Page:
Author Archives: Giorgio Bertini

About Giorgio Bertini

Director at Learning Change Project - Research on society, culture, art, neuroscience, cognition, critical thinking, intelligence, creativity, autopoiesis, self-organization, rhizomes, complexity, systems, networks, leadership, sustainability, thinkers, futures ++

Climate Change is changing wind patterns and making Ocean waves stronger

Climate change is changing our wind patterns, which is strengthening waves traveling across the earth’s surface. As climate change has gradually heated oceans around the globe, it’s also been making ocean waves stronger and more deadly, according to a new … Continue reading

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Vertical Gardening Ideas for Small Garden and Balcony

A vertical garden is a garden that grows upward (vertically) using a trellis or other support system, rather than on the ground (horizontally). Anything grown on a trellis or even a fence is technically part of a vertical garden. This technique … Continue reading

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We Know Nature Makes Us Happier. Now Science Says It Makes Us Kinder Too

Nature has a profound impact on our brains and our behavior. I’ve been an avid hiker my whole life. From the time I first strapped on a backpack and headed into the Sierra Nevada Mountains, I was hooked on the … Continue reading

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Gardening to extend your life and drop your stress

Dan Buettner has studied five places around the world where residents are famed for their longevity: Okinawa in Japan, Nicoya in Costa Rica, Icaria in Greece, and Loma Linda in California and Sardinia in Italy. People living in these so-called … Continue reading

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Why Kids Need Wilderness And Adventure More Than Ever

These days, our kids’ lives are overscheduled, filled with pressure, and can be pretty intense. School, homework, sports and/or other extracurricular activities fill the week and often consumes many weekends as well. We all can feel like there is no … Continue reading

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Lessons Learned from Centuries of Indigenous Forest Management

Over centuries, even millennia, indigenous communities have developed interdependent systems of agriculture and forestry that are uniquely suited to the ecological requirements of the land they inhabit. Yet even today says Charles M. Peters, a curator of Botany at the … Continue reading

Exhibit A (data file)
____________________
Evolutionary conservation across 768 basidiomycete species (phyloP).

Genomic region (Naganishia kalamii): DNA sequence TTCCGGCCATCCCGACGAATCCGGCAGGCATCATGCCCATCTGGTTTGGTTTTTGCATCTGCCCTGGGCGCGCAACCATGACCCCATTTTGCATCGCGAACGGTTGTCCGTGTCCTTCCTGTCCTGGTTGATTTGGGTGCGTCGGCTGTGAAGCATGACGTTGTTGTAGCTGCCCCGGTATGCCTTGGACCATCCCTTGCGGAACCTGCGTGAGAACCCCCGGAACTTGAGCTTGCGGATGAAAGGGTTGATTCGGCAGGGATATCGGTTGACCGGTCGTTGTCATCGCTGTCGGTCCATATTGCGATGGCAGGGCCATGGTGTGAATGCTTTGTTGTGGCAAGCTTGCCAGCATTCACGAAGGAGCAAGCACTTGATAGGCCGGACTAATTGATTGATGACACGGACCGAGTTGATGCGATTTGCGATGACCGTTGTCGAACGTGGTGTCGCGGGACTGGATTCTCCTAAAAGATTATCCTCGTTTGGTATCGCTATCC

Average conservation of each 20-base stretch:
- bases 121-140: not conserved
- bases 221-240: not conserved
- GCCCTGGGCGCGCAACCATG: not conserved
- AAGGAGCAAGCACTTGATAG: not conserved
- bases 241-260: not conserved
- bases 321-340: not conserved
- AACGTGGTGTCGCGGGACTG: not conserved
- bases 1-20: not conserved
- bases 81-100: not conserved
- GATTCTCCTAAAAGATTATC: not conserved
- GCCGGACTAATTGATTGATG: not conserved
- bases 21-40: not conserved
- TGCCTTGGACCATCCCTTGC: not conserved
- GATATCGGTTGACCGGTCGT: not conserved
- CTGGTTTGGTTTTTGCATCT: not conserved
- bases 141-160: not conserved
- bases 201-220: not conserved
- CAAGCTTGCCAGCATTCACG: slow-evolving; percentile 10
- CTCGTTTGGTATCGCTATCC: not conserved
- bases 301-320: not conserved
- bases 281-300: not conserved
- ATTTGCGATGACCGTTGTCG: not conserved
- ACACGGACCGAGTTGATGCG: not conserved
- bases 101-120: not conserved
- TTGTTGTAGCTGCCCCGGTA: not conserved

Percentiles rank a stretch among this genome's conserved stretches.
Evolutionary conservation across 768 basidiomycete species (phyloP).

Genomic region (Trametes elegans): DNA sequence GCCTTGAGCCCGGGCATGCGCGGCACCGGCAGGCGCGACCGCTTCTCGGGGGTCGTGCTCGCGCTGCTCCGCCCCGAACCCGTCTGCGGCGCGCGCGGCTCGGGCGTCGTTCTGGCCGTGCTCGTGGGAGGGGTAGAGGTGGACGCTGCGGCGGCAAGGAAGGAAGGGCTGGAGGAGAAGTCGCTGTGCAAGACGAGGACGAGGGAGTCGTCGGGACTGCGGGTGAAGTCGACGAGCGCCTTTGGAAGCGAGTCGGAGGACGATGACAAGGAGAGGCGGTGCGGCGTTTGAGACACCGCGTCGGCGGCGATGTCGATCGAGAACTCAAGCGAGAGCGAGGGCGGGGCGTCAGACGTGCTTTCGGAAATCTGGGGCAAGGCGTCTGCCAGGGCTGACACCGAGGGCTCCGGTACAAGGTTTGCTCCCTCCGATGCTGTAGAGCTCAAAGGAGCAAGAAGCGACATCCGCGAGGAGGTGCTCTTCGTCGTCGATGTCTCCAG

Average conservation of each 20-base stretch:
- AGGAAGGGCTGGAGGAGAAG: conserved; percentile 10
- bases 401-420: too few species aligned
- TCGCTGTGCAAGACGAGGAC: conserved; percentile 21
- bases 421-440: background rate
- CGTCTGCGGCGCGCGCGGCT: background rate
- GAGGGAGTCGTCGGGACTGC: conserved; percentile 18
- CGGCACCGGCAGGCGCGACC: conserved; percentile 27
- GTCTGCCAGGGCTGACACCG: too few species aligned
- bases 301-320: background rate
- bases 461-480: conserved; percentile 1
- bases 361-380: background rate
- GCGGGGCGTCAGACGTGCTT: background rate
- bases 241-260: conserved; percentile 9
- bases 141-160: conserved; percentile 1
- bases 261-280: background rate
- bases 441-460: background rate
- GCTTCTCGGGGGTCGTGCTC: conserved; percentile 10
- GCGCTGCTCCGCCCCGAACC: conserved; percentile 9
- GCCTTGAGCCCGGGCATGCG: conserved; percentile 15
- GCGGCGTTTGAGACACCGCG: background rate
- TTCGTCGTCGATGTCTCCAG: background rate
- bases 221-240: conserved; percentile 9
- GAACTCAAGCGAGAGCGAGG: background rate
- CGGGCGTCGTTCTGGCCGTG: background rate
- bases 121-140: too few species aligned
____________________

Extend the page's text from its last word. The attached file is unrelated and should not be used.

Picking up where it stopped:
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Why Brazil’s New President Poses an Unprecedented Threat to the Amazon

For people concerned about the environment and climate change, U.S. President Donald Trump has proven to be as bad, or worse, than feared. He is in the process of pulling the United States out of the Paris Agreement, continues to … Continue reading

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Rivers in the Sky: How Deforestation Is Affecting Global Water Cycles

A growing body of evidence indicates that the continuing destruction of tropical forests is disrupting the movement of water in the atmosphere, causing major shifts in precipitation that could lead to drought in key agricultural areas in China, India, and … Continue reading

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Stark Evidence: A Warmer World Is Sparking More and Bigger Wildfires

The increase in forest fires, seen this summer from North America to the Mediterranean to Siberia, is directly linked to climate change, scientists say. And as the world continues to warm, there will be a greater risk for fires on … Continue reading

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Sparing vs Sharing: The Great Debate Over How to Protect Nature

What is the best way to save nature – to cordon off areas for parks and open space or to integrate conservation measures on working lands? Recent research makes a case for each of these approaches and has reignited a … Continue reading

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